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How Has Turkey Exploited the Saudi-funded Jaish al-Islam?

Jaish al-Islam, which is seeking a new role after its demise from eastern Ghouta, may contribute to Turkey's potential onslaught on the Kurds east of the Euphrates, a pro-regime outlet is saying
How Has Turkey Exploited the Saudi-funded Jaish al-Islam?

It appears that Turkey is preparing to exploit the Jaish al-Islam (Army of Islam), previously one of the biggest armed militias in the Eastern Ghouta, and use it to achieve aims serving its interests through fighting the Kurds in areas under their control — especially after the Saudi support given to it had stopped.

On social media at the end of May, a picture was published of the leader of Jaish al-Islam and the commander of Faylaq al-Rahman together during a meeting in the headquarters of Liwa al-Mutasim in northern Syria, where they reconciled and agreed to end the fighting between them, at the request of the Turkish government.

Media activist Omar al-Doumi said: “Jaish al-Islam has tried to penetrate the city of al-Bab, and to show itself more — a simple example of that is it overseeing the sports championship in the city. But the other rebel groups could not accept it imposing its influence, especially given that they sacrificed many fighters to liberate it from the ISIS organization, and they did not reach it easily.”

Doumi continued: “A new policy is being pursued by Jaish al-Islam in the city of al-Bab, whereby it has recently deployed a number of stores, which are distinguished by selling at below-market prices, which some describe as a loss — and the aim of these is not to make a profit, especially given the demand among many people to buy from them since they are cheaper than other stores in the area.”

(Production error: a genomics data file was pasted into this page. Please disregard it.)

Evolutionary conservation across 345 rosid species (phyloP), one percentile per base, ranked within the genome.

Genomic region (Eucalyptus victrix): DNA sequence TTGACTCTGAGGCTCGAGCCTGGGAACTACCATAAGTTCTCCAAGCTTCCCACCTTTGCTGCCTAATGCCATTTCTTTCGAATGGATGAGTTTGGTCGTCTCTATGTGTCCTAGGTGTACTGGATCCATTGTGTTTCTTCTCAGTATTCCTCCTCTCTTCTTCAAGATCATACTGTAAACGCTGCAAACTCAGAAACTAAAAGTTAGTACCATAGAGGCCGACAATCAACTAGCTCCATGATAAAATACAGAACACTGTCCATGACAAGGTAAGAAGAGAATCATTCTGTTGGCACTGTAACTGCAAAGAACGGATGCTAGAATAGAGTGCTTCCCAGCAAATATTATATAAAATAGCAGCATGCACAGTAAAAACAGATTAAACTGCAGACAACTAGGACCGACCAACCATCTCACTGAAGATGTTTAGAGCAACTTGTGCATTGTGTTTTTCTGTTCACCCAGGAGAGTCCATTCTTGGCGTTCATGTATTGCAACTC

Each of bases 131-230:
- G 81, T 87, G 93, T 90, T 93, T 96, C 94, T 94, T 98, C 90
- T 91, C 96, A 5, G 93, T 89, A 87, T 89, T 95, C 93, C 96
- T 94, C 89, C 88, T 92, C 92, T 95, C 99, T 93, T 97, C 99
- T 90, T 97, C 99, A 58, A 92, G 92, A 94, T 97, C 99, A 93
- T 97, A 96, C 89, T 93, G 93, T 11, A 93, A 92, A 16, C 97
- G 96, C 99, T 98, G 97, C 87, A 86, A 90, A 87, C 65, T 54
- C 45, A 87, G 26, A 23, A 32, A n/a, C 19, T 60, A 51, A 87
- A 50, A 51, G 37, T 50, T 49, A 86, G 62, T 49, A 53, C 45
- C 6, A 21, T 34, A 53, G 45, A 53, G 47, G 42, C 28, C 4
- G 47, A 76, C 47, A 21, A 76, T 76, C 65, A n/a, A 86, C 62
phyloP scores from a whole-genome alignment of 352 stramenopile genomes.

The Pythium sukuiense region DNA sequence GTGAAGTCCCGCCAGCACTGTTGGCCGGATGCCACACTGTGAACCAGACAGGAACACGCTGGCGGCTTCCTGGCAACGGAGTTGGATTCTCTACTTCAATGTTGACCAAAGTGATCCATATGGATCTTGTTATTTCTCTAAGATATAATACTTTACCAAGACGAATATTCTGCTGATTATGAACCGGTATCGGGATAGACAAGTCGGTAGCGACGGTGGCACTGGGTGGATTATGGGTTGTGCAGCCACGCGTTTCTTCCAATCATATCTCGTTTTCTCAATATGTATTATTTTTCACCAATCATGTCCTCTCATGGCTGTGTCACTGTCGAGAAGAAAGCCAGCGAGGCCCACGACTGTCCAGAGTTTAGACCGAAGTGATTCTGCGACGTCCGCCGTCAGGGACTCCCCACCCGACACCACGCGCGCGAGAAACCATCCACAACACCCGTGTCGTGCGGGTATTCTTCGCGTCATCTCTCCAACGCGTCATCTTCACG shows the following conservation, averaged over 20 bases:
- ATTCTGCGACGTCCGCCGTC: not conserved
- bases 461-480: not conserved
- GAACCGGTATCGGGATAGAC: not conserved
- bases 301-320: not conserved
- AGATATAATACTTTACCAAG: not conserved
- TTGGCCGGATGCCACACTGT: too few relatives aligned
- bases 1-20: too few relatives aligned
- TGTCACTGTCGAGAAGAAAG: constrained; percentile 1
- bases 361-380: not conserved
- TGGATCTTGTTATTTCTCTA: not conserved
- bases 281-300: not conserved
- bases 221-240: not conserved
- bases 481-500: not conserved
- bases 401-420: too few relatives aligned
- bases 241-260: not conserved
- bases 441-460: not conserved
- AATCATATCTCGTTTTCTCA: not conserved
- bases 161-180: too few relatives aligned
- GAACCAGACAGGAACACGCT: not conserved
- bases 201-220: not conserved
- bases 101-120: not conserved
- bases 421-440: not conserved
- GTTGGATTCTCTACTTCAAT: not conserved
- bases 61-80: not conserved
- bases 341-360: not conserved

Doumi also predicted that, “The warming relations between Jaish al-Islam and Turkey did not come out of nowhere, especially with the Turkish defense minister saying a few days ago that they needed to purge the eastern Euphrates after purging Manbij of the PKK. Turkey is calling on the support of Jaish al-Islam in its fighting.”

Media activist Anas al-Shami said: “Jaish al-Islam’s relations have grown closer with Turkey since it was expelled from the Ghouta and it was cut off from Saudi aid, which has forced it to give up its previous positions toward it, which did not accord with its pure Salafist position, in exchange for support.”

Abu Ahmed Taameh, who left Douma for northern Syria and is an opponent of Jaish al-Islam, stressed that: “Jaish al-Islam’s popularity has collapsed among residents, especially given that it opened up a battle against other rebel groups busy fighting the Syrian army, which led to the Syrian army taking the area, one city after another.” He added that: “Our problem with Jaish al-Islam lies in its leadership, from which we have not seen any wise decision since it took command. Everyone saw the video recently distributed of its leader visiting tourist sites in Turkey, indifferent to the tragedy of the camp dwellers who had begun to suffer with the coming of winter.”

This article was translated and edited by The Syrian Observer. Responsibility for the information and views set out in this article lies entirely with the author.

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